SALFORD HUNDRED

1830

Salford, a hundred bounded on the north by the hundred of Blackburn, on the west by the hundreds of Leyland and West Derby, on the south by the rivers Mersey and Tame, and on the east by Yorkshire. It contains five market towns, ten entire parishes, and a part of two others, comprising 102 townships, 78,357 houses, and 475,096 inhabitants. The hundred of Salford, after the metropolis, is the most thickly peopled district in the kingdom, though the soil is not generally fertile, and it contains several uncultivated moors and sterile morasses; coal, however, is abundant, and the plentiful supply of that important fossil has brought into existence workships and factories through almost every township and supplied materials for human industry in every village. Canals, excavated in every direction, have also contributed to the universal intercourse; the country in general is flat, but on the Yorkshire side are some hills of considerable elevation, and the course of the rivers Irk and Irwell, north of Manchester, are distinguished by high and steep banks. At the original division of parishes in England, Salford was thinly peopled, which accounts for their small number in this now crowded district. Few of the great landed proprietors reside in their ancient halls and mansions, having sought a retreat in counties where land was less valuable, and rural enjoyment were less disturbed by the encroachments and bustle of manufacturing occupations.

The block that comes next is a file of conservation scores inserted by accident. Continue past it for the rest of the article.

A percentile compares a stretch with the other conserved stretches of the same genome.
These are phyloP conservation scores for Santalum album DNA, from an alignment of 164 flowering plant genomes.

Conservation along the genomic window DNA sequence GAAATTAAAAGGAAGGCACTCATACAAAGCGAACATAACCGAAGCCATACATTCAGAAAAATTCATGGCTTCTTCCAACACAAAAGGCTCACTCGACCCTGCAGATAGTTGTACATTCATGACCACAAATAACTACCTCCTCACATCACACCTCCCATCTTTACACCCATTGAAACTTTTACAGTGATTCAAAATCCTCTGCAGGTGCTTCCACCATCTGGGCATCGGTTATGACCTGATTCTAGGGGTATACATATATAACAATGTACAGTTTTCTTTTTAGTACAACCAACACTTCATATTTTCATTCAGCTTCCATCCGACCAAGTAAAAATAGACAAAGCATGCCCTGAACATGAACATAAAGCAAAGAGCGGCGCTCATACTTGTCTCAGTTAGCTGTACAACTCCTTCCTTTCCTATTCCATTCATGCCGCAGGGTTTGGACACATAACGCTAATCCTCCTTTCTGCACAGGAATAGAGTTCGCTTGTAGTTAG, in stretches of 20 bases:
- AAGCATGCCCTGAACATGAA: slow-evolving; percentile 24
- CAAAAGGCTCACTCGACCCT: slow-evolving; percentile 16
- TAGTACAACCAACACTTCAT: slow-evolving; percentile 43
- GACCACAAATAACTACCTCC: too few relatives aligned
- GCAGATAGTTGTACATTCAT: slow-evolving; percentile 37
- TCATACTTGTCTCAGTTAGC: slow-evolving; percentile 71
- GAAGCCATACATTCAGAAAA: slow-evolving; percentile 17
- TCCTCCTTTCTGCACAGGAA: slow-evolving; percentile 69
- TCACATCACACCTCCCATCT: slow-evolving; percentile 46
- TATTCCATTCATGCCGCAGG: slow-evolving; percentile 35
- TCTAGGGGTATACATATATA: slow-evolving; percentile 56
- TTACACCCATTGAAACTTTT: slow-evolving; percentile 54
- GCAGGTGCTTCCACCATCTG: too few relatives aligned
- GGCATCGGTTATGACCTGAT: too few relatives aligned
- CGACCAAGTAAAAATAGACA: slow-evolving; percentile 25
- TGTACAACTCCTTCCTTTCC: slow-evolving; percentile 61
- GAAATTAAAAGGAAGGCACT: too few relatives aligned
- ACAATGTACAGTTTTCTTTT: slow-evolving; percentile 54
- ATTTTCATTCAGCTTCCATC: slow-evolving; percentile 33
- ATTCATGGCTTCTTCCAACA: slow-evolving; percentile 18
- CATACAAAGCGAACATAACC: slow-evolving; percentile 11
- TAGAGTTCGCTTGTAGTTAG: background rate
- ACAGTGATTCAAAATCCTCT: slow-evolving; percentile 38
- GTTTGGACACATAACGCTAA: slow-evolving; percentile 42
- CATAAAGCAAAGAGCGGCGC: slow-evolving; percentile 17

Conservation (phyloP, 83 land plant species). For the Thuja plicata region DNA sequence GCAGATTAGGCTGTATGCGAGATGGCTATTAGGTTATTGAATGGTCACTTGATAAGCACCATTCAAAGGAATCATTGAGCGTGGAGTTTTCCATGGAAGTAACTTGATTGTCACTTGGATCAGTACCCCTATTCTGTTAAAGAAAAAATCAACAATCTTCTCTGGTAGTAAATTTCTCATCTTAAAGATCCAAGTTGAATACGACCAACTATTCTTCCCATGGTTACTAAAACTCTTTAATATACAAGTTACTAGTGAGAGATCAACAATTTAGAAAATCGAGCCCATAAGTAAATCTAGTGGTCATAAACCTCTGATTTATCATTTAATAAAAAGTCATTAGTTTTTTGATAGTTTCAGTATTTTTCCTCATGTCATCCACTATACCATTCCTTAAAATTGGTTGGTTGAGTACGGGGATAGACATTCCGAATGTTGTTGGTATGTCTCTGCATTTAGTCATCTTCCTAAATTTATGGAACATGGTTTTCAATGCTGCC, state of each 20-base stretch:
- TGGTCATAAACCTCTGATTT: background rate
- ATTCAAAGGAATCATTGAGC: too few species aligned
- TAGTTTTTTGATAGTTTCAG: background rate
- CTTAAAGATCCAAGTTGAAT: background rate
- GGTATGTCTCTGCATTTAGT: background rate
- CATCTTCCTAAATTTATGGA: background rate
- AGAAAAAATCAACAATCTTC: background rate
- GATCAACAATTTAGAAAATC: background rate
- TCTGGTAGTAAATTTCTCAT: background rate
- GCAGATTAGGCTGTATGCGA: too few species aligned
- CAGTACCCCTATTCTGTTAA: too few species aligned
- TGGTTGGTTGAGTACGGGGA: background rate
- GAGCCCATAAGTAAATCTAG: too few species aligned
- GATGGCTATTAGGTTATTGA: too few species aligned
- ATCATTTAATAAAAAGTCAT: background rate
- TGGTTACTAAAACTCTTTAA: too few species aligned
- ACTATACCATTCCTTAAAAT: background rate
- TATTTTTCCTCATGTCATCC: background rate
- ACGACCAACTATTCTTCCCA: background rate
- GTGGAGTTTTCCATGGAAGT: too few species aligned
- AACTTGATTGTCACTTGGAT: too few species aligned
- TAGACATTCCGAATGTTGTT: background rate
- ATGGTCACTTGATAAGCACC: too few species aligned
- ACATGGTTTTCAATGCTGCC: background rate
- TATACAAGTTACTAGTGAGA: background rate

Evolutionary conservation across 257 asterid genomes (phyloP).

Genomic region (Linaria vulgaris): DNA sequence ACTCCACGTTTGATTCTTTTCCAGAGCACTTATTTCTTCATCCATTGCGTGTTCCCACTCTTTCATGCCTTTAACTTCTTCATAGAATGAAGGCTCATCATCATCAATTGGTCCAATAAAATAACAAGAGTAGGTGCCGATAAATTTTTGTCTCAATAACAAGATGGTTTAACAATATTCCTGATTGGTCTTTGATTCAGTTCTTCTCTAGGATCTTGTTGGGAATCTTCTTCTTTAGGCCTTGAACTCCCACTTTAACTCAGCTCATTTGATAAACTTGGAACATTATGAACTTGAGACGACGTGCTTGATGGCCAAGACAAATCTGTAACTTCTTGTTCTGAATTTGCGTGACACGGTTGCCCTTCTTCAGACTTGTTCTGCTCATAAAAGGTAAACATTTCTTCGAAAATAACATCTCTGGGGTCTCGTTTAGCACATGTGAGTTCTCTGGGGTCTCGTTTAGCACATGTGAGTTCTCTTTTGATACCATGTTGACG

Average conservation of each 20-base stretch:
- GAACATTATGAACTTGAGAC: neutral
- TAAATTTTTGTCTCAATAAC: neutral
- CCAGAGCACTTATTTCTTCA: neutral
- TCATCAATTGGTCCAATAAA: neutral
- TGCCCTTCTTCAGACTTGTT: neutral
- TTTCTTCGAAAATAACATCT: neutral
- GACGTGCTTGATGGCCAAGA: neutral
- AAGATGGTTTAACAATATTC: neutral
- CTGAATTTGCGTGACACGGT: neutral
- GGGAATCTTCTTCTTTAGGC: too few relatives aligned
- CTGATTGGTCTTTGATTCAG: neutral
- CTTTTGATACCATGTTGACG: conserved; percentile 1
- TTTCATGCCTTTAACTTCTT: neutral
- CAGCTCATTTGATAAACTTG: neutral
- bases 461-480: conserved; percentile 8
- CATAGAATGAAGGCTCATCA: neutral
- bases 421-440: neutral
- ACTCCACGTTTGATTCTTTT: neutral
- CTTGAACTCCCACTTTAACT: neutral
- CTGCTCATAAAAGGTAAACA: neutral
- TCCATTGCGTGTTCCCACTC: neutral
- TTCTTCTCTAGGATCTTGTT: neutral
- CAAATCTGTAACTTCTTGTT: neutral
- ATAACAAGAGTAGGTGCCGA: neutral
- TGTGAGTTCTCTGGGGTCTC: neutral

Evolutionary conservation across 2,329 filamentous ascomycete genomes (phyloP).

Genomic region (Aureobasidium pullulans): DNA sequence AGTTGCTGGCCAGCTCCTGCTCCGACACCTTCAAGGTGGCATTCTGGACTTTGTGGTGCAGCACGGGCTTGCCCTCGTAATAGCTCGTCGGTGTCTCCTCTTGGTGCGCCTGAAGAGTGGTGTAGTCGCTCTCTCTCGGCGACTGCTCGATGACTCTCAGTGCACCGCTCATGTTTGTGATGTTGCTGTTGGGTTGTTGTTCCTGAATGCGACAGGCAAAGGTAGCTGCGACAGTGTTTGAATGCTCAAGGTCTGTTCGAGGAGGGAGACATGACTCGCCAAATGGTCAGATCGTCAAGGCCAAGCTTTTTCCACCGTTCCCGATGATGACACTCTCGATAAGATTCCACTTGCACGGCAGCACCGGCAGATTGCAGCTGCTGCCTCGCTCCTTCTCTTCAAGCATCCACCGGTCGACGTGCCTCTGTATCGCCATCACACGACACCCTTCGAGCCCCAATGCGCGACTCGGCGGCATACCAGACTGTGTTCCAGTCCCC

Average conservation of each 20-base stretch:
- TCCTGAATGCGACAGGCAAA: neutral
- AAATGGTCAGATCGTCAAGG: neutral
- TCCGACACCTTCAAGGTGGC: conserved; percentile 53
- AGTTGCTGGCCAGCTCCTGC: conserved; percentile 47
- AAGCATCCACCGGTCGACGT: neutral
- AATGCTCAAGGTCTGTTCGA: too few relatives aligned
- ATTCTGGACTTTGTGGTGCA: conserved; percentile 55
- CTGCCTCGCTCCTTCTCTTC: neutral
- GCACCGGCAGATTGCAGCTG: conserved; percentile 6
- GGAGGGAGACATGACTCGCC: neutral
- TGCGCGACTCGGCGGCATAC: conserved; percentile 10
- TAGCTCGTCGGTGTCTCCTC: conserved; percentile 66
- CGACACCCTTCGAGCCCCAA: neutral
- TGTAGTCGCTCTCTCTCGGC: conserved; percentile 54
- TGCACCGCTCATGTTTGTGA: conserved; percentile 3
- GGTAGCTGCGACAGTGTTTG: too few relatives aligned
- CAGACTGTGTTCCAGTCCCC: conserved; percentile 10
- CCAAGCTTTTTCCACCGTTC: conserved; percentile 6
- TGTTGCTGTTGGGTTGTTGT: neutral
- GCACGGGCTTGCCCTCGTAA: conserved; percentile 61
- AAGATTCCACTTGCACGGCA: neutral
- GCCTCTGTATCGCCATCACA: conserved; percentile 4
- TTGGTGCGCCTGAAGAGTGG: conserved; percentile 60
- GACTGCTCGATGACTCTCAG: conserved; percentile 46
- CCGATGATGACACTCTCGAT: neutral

(3) The New Lancashire Gazetteer or Topographical Dictionary 1830